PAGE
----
Uses and health benefits of krill oil?

What are the uses of krill oil?

You’re unlikely to see krill or krill oil on a restaurant menu near you, although it’s eaten in Japan under the name Okiami. Krill is a small, nondescript crustacean, so what are the uses of krill oil? If researchers are correct, krill provides oil that can assist in everything from osteoarthritis to cholesterol health, as well as supporting your healthy eyes and brain.

Krill’s the catch-all name for 85 or so species and has probably the largest biomass on earth: hundreds of millions of tons. In other words, all the krill in the sea weigh more than any other species.

If you’ve seen the movie Happy Feet Two, the krill are Will and Bill, the shrimp-like critters bickering and biting seals’ butts in their search for enlightenment. Movie buffs will recognise the voices of Matt Damon and Brad Pitt, but in the real world, these invertebrate crustaceans have an important role in the oceans and the ecosystems surrounding them. They form a crucial food for many seabirds (penguins and shearwaters), mammals (whales and seals), reptiles (Turtles) and of course, many kinds of fish (Salmon, squid and sardine).

What is krill oil?

Krill oil is extracted from a kind of krill called Euphrausiasuperba. For many years we’ve extracted Omega 3 from salmon, cod, mackerel and other fish. But it’s been found that krill itself a rich source of Omega 3s.

So why didn’t we simply try krill earlier? One reason may be that there are several kinds of Omega 3s, and the health benefits of each weren’t always clear.

What health benefit does krill oil offer?

Krill oil and fish contain long-chain polyunsaturated fatty acids of the omega-3 family, EPA and DHA. But here’s the difference: unlike fish oil, the EPA and DHA in krill oil are attached to phospholipids. It’s that difference in composition that impacts absorption. Krill oil also contains a powerful antioxidant called astaxanthin that may prevent EPA and DHA from oxidising.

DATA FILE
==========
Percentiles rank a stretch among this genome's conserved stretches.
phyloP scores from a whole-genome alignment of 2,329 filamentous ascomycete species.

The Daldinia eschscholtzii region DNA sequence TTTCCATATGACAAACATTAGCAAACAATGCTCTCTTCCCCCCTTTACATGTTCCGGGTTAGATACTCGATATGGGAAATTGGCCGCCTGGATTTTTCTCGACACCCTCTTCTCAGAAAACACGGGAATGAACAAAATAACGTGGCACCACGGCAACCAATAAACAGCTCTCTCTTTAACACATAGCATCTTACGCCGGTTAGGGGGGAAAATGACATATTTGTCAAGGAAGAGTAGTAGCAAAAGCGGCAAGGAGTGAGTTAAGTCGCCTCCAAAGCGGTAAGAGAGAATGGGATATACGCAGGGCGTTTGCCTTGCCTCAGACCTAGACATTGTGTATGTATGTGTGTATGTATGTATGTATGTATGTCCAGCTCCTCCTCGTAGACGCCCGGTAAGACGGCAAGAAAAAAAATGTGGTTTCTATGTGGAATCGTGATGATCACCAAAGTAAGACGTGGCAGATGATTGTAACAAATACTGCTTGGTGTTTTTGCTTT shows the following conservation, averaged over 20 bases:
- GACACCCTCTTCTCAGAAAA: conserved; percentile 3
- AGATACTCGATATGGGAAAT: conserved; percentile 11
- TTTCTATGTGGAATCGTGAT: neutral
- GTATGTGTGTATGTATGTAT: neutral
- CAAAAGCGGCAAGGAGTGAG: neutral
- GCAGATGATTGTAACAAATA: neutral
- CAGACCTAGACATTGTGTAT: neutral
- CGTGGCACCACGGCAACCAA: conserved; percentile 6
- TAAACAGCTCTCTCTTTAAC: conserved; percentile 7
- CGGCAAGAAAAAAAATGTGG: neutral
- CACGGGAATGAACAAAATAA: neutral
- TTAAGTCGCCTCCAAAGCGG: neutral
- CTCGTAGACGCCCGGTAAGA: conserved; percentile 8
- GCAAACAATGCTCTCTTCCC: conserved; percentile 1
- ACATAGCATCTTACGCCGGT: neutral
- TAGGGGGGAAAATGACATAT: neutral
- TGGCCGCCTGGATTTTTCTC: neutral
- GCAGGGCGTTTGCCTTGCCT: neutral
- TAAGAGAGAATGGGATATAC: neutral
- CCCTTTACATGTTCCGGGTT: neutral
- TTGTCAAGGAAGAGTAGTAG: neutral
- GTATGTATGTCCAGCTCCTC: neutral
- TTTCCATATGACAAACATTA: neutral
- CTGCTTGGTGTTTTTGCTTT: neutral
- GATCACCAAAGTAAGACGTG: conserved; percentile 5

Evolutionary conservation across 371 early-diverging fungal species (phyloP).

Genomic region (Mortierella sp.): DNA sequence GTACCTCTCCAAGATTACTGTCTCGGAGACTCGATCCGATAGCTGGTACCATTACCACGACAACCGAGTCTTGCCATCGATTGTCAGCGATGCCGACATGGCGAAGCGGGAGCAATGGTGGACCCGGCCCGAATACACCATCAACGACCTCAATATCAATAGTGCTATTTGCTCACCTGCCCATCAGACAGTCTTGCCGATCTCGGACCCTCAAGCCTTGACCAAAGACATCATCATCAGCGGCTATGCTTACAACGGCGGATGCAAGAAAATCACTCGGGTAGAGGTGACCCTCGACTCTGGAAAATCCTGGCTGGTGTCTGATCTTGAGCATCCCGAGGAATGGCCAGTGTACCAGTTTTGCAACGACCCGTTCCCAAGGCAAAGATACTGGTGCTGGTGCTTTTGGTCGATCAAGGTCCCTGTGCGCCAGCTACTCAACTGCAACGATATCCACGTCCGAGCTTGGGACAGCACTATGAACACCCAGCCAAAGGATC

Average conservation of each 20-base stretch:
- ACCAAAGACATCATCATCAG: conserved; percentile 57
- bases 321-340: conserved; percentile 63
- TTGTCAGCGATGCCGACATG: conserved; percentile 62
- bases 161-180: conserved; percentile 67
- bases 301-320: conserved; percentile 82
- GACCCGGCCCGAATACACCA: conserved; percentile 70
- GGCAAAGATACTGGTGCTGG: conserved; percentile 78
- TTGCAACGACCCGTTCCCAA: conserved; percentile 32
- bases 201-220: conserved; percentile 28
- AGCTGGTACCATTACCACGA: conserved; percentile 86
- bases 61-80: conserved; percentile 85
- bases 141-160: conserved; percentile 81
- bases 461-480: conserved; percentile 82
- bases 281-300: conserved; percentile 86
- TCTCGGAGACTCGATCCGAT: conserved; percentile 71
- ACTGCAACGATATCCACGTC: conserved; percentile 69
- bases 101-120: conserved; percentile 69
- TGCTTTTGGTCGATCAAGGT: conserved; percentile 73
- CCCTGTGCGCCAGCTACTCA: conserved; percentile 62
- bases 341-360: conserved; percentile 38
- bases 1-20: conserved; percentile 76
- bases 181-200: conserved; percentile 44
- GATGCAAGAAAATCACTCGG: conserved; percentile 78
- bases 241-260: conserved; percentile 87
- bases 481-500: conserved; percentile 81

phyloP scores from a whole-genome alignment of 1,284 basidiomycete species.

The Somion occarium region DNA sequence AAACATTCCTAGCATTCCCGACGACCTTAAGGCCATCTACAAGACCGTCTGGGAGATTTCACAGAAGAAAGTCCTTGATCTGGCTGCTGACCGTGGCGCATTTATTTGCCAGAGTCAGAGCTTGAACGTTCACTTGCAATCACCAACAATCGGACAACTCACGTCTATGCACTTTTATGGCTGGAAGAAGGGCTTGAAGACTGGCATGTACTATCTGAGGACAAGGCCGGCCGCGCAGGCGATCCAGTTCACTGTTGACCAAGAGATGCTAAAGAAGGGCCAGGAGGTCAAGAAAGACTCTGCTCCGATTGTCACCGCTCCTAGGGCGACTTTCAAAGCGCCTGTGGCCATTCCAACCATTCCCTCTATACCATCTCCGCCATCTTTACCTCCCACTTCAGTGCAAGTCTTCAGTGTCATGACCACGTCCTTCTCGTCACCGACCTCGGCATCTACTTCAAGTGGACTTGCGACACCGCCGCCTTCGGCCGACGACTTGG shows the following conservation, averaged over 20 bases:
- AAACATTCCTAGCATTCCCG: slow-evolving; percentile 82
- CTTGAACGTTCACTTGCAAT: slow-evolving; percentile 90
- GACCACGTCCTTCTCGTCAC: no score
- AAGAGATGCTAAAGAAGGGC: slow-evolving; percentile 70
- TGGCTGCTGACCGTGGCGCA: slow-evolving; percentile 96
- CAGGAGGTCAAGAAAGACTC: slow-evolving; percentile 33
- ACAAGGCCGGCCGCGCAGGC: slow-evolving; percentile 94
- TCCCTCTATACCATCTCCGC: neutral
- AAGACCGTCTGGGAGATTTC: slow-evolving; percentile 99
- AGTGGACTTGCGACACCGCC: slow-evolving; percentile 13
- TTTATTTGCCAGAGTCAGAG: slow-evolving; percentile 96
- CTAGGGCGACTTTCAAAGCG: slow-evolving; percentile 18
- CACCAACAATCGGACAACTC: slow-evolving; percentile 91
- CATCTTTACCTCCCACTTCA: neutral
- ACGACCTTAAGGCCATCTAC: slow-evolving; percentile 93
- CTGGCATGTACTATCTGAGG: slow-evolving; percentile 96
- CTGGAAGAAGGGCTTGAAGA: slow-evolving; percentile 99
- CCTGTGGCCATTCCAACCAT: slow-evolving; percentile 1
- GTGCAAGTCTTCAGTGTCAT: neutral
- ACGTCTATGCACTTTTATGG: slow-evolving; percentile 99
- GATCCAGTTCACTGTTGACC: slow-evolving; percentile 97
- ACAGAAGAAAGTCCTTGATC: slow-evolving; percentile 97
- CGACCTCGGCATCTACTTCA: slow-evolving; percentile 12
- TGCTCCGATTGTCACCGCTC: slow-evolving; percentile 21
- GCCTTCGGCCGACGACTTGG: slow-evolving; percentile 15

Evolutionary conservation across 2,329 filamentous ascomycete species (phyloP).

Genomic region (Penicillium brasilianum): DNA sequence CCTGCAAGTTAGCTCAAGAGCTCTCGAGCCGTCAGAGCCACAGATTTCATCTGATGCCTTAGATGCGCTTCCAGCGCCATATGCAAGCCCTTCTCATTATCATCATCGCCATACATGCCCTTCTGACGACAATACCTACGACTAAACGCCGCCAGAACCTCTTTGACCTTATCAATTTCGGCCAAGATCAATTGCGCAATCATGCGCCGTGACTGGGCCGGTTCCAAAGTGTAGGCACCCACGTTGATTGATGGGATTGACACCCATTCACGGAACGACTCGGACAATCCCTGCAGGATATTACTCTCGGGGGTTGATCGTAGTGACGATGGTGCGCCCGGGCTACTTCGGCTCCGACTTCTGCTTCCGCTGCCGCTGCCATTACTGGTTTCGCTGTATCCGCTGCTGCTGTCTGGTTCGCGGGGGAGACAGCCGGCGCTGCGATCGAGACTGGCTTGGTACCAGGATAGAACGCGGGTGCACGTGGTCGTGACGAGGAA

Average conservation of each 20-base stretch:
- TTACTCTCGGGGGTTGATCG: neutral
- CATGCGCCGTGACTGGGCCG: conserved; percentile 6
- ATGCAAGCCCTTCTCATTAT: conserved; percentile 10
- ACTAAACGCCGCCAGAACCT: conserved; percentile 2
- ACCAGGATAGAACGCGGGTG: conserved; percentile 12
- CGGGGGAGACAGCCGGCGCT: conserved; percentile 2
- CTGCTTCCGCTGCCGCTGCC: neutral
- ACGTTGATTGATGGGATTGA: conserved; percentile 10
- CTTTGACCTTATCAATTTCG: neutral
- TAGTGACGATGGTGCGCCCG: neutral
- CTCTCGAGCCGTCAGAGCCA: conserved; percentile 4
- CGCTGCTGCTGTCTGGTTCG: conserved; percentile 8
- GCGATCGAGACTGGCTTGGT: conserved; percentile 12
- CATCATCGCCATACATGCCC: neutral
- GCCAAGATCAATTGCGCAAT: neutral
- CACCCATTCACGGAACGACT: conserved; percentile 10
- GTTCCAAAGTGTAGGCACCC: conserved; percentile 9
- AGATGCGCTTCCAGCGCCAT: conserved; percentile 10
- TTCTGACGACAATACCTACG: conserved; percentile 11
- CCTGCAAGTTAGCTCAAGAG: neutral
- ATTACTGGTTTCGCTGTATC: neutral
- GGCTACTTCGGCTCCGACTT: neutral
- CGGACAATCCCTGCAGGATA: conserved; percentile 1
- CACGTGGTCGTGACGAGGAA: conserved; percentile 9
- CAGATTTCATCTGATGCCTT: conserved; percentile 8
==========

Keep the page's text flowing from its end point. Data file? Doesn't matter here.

Krill oil is packed with other important nutrients, including phospholipid-derived fatty acids (PLFA) – shorthand for phosphatidylcholine, or marine lecithin.

Health expert Dr Frank Oz (not to be confused with the celebrity TV doctor with the same surname) writes that krill oil may have 100 times as much Omega 3 as the same dosage of many fish-oil supplements. Overall, it appears to especially benefit the heart and brain, but there’s much more.

It’s good at supporting your heart health by supporting healthy cholesterol levels.

It can also ease joint discomfort support a healthy brain and maintain the functioning of eyes.

Pitfalls of krill oil supplements

So having run through the gambit of its ability to tackle every modern western complaintexcept boy-bands, is there a catch?

It would appear not. Those of us who’re into conscious consumption – knowing where our food comes from – can take heart. The majority of krill that’s caught is used as feed in fish-farms and only around 2% is used in health supplements.

For those of us who endure fishy burps after taking fish-oil capsules, krill oil may be a boon, as it’s easily digested. So there’s no nasty aftertaste in the mouth. Keep in mind though that krill oil is derived from a crustacean, so those with seafood or shellfish allergies should opt for other sources of omega-3.

Krill oil is also claimed to ease the symptoms of Parkinson’s disease, depression, ADD and ADHD, as well as treating skin ailments like dermatitis and psoriasis. Astaxanthin, a component of krill oil, protects the skin from damage by ultraviolet rays.

Pitfalls of krill oil supplements

So having run through the gambit of its ability to tackle every modern western ailment except boy-bands, is there a catch?

It would appear not. Those of us who’re into conscious consumption – knowing where our food comes from – can take heart. The majority of krill that’s caught is used as feed in fish-farms and only around 2% is used in health supplements.

For those of us who endure fishy burps after taking fish-oil capsules, krill oil may be a boon, as it’s easily digested. So there’s no nasty aftertaste in the mouth or for the planet. Keep in mind though that krill oil is derived from a crustacean, so those with seafood or shellfish allergies should opt for other sources of omega-3.

Like to know more about Krill Oil? Read Calamari Oil vs Krill Oil: Which One is Right For You?

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2 thoughts on “Uses and health benefits of krill oil?

  1. Pingback: Can Krill Oil Help In Minimizing The Effects Of PMS?

    • H365 Editor

      Yes, research shows that Krill Oil can be more effective than Fish Oil in the management of dysmenorrhea and PMS*. < *Sampalis F, et al. Evaluation of the effects of Neptune Krill Oil on the management of premenstrual syndrome and dysmenorrhea. Altern Med Rev 2003;8(2):171-9.>

      Hope this information fulfilled your question.

      Regards,
      Jaime Garces
      Health365 WebTeam Administrator

      Reply

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